same happened to me in 1994, when i was diagnosed.
the doctor threw his hands in the air and said (i will never forget it)
'your son is either a drug addict, has mental problems or is gay'.

Brisbane, Australia.

My dad was clever enough to tell the GP to get knicked.
We went to a gastro the next day and I was diagnosed very quickly once we got to the gastro. I was 18.
 

nogutsnoglory

Moderator
What a horrible thing happy, I can't believe people go through this crazy stuff!

I don't understand how a Dr can think IBD is related to any of those things you mention. It's a disease with diagnostic criteria. Honestly, sometimes you gotta wonder who gave these guys medical degrees!
 
This is crazy! I know for a fact that being gay is no longer in the DSM. I saw similar when I worked as a nurse. I remember one physician wrote in a patient record, "No need for birth control -- the patient is a lesbian." Literally.

You can ask to have the diagnosis removed. I don't think your sexuality should be posted out there for anyone who opens your chart. It is private, no? And not relevant to absolutely anything medical in 2015. Just a little backwards thinking....you know I'm from Missouri and we always get the bad reputation for being in flyover country. Unfortunately, this kind of simplemindedness (and I am being kind here) is everywhere.
 

afidz

Super Moderator
In 2007 my first GI had a private phone conversation with my mom. Right after they got off the phone, my mom calls me and tells me to be honest, am I gay. For the record I'm not, never even experimented with a girl. I was so mad. What in my medical history indicates that I am gay? And who gives this asshat the authority to tell my mom something like that??
As stated above, I think it's fine to mention in medical records in social history, but to list as a chronic illness? ? Come on, I thought we've come a lot farther than that.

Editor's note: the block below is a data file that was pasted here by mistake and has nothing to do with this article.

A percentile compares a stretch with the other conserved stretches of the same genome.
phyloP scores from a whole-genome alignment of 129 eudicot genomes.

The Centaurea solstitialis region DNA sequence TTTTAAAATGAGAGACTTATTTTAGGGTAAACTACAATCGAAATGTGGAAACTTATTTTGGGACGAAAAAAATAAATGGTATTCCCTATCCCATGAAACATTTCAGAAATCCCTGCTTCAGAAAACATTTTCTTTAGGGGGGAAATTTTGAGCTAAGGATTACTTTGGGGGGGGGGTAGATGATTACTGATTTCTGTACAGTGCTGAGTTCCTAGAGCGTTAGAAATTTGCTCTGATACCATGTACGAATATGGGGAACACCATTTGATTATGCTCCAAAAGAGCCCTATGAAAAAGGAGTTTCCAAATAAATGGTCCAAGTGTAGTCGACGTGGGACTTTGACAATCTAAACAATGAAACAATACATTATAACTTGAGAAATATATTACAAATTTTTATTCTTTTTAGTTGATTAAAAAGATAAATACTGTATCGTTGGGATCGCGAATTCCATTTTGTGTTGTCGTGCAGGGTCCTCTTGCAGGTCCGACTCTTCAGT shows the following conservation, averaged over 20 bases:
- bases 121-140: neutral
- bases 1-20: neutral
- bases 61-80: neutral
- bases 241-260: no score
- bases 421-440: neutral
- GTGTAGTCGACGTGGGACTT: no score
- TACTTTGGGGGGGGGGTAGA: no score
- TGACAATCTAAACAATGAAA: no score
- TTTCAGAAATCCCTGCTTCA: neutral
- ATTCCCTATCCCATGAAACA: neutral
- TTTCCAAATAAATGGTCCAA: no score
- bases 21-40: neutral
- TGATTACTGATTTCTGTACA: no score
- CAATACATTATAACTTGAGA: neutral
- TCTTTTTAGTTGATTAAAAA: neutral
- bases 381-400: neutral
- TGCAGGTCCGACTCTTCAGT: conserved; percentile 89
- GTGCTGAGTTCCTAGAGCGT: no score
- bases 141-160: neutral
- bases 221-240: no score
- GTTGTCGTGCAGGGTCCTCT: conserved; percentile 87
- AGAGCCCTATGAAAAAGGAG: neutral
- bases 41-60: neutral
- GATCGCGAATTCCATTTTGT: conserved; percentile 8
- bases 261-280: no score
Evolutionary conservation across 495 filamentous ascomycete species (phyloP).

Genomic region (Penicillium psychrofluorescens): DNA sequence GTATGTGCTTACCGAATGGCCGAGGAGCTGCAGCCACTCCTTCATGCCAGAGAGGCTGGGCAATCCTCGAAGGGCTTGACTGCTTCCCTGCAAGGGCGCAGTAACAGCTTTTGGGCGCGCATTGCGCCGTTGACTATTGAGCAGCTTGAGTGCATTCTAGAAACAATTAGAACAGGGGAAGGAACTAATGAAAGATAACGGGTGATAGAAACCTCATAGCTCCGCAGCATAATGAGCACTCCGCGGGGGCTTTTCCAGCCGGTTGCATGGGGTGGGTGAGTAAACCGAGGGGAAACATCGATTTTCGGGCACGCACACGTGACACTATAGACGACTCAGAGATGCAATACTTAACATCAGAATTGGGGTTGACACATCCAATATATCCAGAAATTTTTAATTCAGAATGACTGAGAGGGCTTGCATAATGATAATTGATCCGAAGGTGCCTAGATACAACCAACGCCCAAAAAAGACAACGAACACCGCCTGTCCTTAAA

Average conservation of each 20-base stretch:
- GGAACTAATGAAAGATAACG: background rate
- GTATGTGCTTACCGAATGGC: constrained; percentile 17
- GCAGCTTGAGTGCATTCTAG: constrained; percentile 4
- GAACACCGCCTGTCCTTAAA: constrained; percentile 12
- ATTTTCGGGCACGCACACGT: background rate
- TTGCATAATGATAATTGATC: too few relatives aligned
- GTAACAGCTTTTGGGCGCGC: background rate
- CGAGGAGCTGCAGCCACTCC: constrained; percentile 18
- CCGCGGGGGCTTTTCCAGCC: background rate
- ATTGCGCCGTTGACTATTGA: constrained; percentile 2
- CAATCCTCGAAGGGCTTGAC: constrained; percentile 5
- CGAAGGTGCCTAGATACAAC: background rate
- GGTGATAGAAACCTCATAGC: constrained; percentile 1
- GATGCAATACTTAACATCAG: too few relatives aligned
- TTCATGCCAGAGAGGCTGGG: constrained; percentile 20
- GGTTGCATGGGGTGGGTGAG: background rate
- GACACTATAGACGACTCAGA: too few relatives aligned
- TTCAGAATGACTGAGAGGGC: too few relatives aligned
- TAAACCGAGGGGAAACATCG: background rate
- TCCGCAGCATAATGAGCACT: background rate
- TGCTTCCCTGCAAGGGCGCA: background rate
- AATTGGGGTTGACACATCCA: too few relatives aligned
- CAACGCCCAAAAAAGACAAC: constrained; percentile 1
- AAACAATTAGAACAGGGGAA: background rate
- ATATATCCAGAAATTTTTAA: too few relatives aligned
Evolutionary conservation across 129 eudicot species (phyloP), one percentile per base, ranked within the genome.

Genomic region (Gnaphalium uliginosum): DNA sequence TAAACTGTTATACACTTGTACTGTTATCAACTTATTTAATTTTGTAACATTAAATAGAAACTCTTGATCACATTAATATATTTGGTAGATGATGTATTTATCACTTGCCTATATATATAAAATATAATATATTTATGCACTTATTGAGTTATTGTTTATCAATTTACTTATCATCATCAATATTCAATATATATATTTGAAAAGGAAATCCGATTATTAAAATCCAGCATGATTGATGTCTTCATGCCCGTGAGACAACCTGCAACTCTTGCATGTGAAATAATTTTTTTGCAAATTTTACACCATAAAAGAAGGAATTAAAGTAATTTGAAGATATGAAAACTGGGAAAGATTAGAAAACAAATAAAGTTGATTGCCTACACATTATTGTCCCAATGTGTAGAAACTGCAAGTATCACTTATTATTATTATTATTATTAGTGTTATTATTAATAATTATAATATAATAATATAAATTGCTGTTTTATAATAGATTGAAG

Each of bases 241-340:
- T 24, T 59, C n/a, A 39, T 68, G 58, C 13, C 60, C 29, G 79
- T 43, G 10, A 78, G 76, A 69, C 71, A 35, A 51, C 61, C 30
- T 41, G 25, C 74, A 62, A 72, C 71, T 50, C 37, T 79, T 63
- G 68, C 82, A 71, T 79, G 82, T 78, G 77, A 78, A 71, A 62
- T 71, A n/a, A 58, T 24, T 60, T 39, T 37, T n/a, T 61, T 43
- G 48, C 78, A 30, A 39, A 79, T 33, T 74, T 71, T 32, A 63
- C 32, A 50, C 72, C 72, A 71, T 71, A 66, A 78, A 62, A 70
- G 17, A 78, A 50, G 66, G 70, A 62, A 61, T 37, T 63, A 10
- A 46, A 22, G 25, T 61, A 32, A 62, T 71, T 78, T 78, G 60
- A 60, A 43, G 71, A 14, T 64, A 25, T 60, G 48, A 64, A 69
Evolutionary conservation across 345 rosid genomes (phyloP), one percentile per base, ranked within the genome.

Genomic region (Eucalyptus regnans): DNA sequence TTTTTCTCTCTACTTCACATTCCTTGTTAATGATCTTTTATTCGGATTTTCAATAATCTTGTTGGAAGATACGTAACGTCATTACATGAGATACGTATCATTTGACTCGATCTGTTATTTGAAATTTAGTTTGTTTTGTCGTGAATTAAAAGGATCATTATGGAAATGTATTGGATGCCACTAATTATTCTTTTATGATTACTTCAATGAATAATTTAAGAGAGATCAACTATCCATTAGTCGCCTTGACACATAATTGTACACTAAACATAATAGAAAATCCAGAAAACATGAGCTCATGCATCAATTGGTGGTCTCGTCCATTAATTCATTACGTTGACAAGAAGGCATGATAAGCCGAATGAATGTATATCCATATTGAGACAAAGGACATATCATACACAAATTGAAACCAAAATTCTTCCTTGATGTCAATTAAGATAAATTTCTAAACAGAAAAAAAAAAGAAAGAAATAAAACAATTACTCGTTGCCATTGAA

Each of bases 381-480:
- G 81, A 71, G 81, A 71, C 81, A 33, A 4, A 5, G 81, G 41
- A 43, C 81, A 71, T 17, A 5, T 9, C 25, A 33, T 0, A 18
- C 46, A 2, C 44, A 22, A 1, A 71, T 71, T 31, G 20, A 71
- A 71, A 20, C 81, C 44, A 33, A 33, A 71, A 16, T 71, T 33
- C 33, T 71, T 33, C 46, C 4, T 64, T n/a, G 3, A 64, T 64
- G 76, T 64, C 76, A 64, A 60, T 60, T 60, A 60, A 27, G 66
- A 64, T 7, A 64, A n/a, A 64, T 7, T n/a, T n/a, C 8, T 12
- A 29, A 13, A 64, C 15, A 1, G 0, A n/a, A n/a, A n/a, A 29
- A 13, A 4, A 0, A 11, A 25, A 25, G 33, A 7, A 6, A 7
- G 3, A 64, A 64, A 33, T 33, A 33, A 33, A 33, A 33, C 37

WingedVictory

Banned
Location
US
I have rectal tags that formed in the past from prolonged periods of constipation and diarrhea. So a few years ago I had a routine check up by a new primary care doctor. He had to do the typical rectal examination, so midway through he decided it would be appropriate to make a homophobic remark to the effect of presuming I might participate in sexual activities with other males (I'm straight) all based off his observations of my rear end...His tone was definitely condescending when he said it too.

He was fairly old to still be practicing medicine (70+?) so I wasn't really surprised by such overt bigotry...seeing as it was more accepted back in his day. Suffice it to say I'm no longer a patient of his. It kind of makes me wonder what's in my record.

He also thought it was appropriate to ask me if I had a girlfriend. Some people...
 

nogutsnoglory

Moderator
Insane is the only word that comes to mind. It is just crazy that gay people are subject to this and really baffles me that many of our straight members here experienced some of the same bias and judgement.

It's a shame, medical community has a long way to go in treating patients as human beings with real lives and feelings.
 
Top